"When I started the trainings, a lot of the kids didn't recognize the skills they had," she said. "We would list traits in class - flexibility, altruism, compassion - and I would point out examples of times I'd seen them represent those skills."

When the grant for her Red Road position ended, Macy Public Schools took over paying her salary. The positive effects of her work with the mentoring project have been significant.

"If this (Indigenous Roots) program hadn't come along, I was ready to give up on getting a teaching certificate. If I had to go to UNL to get degree, it would always have been too far. At that time, I thought, 'This is it, then. This is my life.' But then everything changed."

It's never too late

"I was married at 18 and started having kids right away, so I didn't have a chance to go back to school," said Karen Tyndall, a teacher in Macy. "When I was in my 40s and I had kids and grandkids, I figured it wasn't too late to change careers. I figured this was my chance."

When she started taking UNL classes, Tyndall had three children and eight grandchildren. Her situation was not unusual. Engen-Wedin noted that the first three graduates of the Career Ladder program had 17 children among them.

Like Webster, Tyndall and her family struggled to make ends meet. She had to quit her job to enroll in classes, and despite a stipend from the state and a salary from her part-time practicum, she and her husband nearly had their car repossessed at one point. But like Webster, Tyndall knew that sacrifices her family made to see her through the program would be rewarded in the end. Today, she teaches 16 rambunctious kindergartners in her small classroom.

Although she has achieved her career goals, Tyndall has faced a number of challenges as a teacher. Many of her students come from broken homes and families touched by alcoholism and drug use. Some have been pulled from her class to address special needs and learning disabilities. ADHD and other developmental issues are common.

Tyndall also has trouble getting her hands on appropriate teaching materials. Engen-Wedin provided graduates with $100 to buy supplies for their new classrooms, but the money can only stretch so far. Perhaps most significantly, Tyndall has yet to find a community of support among her colleagues at Macy.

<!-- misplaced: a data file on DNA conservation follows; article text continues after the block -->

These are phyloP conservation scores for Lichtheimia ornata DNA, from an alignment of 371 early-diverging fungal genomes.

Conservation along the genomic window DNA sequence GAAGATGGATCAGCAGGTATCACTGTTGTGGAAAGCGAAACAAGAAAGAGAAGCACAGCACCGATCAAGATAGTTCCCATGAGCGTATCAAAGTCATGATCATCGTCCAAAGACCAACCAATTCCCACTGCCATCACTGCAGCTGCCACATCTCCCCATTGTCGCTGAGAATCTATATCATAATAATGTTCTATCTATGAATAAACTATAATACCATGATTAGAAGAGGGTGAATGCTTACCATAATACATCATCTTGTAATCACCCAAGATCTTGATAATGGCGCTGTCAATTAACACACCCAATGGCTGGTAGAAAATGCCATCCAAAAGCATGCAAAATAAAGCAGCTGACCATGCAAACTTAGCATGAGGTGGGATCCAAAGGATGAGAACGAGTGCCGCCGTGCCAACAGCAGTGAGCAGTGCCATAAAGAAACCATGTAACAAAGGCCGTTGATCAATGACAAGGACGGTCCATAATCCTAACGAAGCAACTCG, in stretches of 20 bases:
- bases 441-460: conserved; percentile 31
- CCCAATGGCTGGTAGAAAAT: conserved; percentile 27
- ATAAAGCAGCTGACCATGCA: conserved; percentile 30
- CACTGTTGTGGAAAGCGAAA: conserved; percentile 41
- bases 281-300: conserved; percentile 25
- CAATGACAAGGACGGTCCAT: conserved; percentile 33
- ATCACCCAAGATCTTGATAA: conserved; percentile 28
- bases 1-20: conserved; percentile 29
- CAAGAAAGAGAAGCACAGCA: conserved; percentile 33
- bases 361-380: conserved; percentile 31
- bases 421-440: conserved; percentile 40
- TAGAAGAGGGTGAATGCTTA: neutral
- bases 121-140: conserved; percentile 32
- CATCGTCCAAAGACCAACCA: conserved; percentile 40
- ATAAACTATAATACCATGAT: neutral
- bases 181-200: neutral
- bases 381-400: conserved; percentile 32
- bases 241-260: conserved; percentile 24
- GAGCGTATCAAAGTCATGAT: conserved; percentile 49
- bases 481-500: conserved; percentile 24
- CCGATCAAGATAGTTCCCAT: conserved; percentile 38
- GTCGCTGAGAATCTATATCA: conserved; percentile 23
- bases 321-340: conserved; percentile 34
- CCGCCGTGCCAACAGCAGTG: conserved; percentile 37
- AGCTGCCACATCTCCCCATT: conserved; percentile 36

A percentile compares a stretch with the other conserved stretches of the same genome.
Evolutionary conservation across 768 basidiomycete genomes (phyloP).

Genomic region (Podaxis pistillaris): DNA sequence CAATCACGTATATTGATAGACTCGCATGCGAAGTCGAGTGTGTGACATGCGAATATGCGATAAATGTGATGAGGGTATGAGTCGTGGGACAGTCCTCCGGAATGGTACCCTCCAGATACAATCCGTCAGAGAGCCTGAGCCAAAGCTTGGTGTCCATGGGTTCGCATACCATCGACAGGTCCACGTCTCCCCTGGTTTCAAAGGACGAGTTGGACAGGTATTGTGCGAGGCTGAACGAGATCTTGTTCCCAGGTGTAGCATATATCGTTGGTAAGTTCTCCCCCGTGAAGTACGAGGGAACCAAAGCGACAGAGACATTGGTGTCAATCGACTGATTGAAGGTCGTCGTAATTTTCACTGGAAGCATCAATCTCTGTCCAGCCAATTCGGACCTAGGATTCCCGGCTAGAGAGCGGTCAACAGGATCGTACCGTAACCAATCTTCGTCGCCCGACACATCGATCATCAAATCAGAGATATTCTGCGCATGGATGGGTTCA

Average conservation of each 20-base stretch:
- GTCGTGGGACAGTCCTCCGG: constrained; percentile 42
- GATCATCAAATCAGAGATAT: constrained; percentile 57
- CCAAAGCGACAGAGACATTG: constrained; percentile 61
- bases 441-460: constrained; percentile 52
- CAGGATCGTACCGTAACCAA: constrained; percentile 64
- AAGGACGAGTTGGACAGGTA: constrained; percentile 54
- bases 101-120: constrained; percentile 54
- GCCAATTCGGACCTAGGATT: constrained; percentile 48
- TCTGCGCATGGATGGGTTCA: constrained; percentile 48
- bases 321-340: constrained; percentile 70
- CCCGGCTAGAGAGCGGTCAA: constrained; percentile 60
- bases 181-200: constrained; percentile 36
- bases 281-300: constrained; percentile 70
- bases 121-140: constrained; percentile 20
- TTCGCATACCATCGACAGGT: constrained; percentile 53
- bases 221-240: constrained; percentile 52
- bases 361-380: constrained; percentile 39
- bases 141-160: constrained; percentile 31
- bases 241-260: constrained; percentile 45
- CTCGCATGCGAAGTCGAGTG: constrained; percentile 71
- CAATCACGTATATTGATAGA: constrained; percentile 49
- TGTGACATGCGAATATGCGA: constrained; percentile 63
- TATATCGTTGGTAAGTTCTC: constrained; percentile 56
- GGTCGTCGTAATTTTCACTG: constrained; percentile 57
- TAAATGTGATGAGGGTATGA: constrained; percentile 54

"There was an early fear among non-Native teachers that we would take their jobs away, but that isn't really an issue," she said. "I'm the only graduate from my program in my area of the school, and the others aren't welcoming. I more or less stay to my room, so I feel like I am alienating myself from a lot of the other teachers. But they don't make an effort to include me."

Still, Tyndall recognizes that she plays an important role in the community and in the school.

"I think as a Native teacher I am more sensitive to what goes on in the community," she said. "If I see a student acting out, I can ask, 'who are your parents,' and that tells me a lot. I understand where these kids come from. I know their families. I know how to get through to them."

Returning home

Like Libby and Karen, many program graduates are now working in their home communities:

Edna McClure (Umonhon Tribe of Nebraska) is a first grade teacher at Umonhon Nation School in Macy. Amy Lapointe (Winnebago Tribe of Nebraska) is the director of the Headstart Program in Winnebago. Vernon Miller (Umonhon Tribe) is the entrepreneur and business teacher at the Umonhon Nation School. Kathy Holding Eagle (Mandan, Arickara, Hidatsa) is the secondary art teacher at the Umonhon Nation School. Lisa Casey (Winnebago Tribe) is the fifth grade teacher and Don Blackbird (Umonhon Tribe) is the seventh/eighth grade teacher at St. Augustine's in Winnebago. Blackbird is pursuing a graduate degree in educational administration at Creighton University.

Daniela Doenhoefer (Soboba Band of Mission Indians) is a substitute teacher at Winnebago Public School and is pursuing a master's degree in special education at Wayne State College. Veda Webster (Umonhon Tribe), formerly a kindergarten and seventh grade teacher at Umonhon Nation School, is now pursuing a master's degree in educational administration in Oklahoma. Renee New Holy (Umonhon Tribe) is an educational consultant working with Indian Education programs in Montana and Minnesota. Barry Webster (Umonhon Tribe) serves on the Umonhon Nation School Board and Umonhon Tribal Council. Donnelle Saunsoci (Santee Sioux Tribe of Nebraska) is the K-12 Language and Culture Teacher at Santee Community Schools.